PHOENIX (Reuters) – A judge on Monday threw out charges against a man accused in a series of freeway shootings that terrorized Phoenix-area drivers last year, a move that comes after ballistics evidence against him was challenged by defense lawyers.
Maricopa County Superior Court Judge Warren Granville formally granted a motion made by prosecutors seeking to withdraw the 15 felony charges against Leslie Allen Merritt Jr. “in the interests of justice.”
The ruling leaves Maricopa County prosecutors with the ability to refile the case at a later date.
A county attorney spokesman, Jerry Cobb, could not be reached for comment following the hearing, but said last week that the motion was made after a ballistics expert called into question the methodology that tied Merritt to the shootings. (RELATED: About a Dozen Vehicles Have Been Hit by Bullets and Other Projectiles on I-10 in Phoenix)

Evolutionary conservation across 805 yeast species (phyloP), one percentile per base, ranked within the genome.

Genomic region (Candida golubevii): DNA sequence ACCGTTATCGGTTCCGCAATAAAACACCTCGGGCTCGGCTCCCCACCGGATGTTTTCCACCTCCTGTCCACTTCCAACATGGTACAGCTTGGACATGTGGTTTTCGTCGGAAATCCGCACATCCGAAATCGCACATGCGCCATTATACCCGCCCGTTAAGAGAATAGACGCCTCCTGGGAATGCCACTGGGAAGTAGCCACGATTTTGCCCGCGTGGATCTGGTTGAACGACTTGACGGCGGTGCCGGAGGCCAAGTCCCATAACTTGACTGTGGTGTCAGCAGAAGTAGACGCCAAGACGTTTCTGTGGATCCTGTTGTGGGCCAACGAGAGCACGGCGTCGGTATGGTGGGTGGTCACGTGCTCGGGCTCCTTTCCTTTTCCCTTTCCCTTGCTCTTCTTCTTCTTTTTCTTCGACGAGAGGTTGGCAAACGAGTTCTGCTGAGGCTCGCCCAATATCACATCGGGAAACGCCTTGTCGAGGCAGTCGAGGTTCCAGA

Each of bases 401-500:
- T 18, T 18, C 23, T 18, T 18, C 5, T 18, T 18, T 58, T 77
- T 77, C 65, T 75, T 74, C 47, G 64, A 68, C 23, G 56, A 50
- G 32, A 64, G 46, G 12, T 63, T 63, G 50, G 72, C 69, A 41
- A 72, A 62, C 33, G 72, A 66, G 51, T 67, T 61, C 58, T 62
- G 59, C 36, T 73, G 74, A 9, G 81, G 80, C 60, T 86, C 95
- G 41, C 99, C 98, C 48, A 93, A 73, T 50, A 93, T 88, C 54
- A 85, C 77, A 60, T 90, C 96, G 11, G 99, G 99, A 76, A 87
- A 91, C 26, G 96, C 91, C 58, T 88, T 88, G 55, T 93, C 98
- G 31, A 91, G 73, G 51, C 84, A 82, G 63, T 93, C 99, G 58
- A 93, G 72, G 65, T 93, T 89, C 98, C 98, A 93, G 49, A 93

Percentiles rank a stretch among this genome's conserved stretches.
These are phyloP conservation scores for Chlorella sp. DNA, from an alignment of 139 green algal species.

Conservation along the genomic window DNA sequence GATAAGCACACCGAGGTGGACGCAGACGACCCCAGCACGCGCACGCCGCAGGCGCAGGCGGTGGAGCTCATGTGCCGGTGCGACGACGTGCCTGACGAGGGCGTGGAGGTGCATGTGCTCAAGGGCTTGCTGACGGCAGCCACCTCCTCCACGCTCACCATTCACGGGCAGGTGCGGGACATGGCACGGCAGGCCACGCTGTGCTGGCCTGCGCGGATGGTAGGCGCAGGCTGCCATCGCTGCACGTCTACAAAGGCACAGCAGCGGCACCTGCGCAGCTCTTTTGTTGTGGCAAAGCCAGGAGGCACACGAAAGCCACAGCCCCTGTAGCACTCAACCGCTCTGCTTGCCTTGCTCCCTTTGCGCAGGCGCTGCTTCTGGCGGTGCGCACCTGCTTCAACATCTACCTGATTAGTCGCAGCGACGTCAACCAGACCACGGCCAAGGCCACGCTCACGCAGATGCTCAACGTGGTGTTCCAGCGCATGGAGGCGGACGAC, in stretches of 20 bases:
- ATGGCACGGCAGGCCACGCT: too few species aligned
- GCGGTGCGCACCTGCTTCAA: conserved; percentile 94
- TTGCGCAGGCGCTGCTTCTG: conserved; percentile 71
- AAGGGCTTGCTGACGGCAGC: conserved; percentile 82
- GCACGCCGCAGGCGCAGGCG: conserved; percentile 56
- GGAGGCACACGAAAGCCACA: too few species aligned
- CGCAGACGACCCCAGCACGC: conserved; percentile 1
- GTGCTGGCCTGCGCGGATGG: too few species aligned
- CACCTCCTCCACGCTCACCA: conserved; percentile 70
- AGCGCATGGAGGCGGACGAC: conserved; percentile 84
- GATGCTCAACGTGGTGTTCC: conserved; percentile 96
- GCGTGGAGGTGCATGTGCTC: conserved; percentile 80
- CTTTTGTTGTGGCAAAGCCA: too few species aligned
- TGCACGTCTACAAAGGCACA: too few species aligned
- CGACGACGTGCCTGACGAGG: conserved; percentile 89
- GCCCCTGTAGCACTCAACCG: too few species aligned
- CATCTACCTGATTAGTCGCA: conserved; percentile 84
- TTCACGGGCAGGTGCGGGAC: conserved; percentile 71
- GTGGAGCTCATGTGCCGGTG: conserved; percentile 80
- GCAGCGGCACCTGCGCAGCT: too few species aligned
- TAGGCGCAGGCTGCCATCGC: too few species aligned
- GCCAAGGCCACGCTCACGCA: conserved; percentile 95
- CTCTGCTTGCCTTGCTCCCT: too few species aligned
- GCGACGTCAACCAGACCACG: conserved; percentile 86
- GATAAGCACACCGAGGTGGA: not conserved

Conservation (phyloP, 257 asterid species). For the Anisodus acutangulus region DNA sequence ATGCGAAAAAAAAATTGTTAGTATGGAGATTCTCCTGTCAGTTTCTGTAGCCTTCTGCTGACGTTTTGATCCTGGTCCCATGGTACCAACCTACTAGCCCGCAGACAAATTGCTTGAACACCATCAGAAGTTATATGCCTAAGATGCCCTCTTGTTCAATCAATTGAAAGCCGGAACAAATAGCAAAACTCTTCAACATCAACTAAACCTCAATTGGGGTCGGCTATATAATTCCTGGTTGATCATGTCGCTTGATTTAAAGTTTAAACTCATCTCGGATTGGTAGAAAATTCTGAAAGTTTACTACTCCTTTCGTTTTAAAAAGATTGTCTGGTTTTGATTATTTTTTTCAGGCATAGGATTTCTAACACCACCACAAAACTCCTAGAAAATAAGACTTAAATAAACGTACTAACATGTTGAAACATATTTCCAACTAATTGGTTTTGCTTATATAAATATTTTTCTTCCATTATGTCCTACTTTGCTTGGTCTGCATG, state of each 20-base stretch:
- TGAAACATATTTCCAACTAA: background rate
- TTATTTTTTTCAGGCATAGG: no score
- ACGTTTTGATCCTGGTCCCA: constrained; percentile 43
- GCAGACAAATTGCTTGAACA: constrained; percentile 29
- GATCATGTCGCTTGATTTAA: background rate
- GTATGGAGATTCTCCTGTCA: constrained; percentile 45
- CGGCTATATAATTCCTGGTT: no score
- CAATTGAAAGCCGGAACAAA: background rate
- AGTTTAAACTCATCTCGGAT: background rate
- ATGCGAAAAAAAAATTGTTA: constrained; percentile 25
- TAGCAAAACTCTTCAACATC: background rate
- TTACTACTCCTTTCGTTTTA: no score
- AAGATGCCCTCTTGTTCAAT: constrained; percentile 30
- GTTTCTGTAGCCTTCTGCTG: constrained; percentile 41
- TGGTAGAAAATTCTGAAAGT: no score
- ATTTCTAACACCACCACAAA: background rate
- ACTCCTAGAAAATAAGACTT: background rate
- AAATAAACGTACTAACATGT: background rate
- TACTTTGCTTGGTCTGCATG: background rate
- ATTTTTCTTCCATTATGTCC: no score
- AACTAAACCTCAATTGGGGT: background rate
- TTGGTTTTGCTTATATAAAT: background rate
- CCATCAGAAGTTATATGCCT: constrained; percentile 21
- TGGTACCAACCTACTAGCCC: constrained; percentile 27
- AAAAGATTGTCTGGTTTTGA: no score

“We have a professional and ethical duty to act in the interest of justice and not merely seek a conviction,” Cobb said last week.
The Arizona Department of Public Safety said in a written statement that the investigation remains active and more forensic work was needed that could not be completed in time for a trial.
Only one person suffered a minor injury during the shootings before Governor Doug Ducey announced Merritt’s Sept. 18 arrest with an emphatic “We got him!”
Merritt, 21, was released from seven months in jail on Tuesday after the judge reduced his bail to nothing from $150,000. He has steadfastly maintained his innocence.
Merritt was arrested last Sept. 18 and faced charges that included drive-by shooting and aggravated assault stemming from the first four of 11 shootings along a stretch of freeway that passes through Phoenix.
State police had said they were able to “forensically link” the shootings to Merritt’s handgun, found by investigators at a local pawn store. The bullets from the handgun were then matched to fragments found at some of the shooting scenes, a spokesman said.
Defense attorneys challenged the ballistic evidence, telling the judge last week that a state’s expert now said such a match does not exist.
(Reporting by David Schwartz; Editing by Dan Whitcomb and Andrew Hay)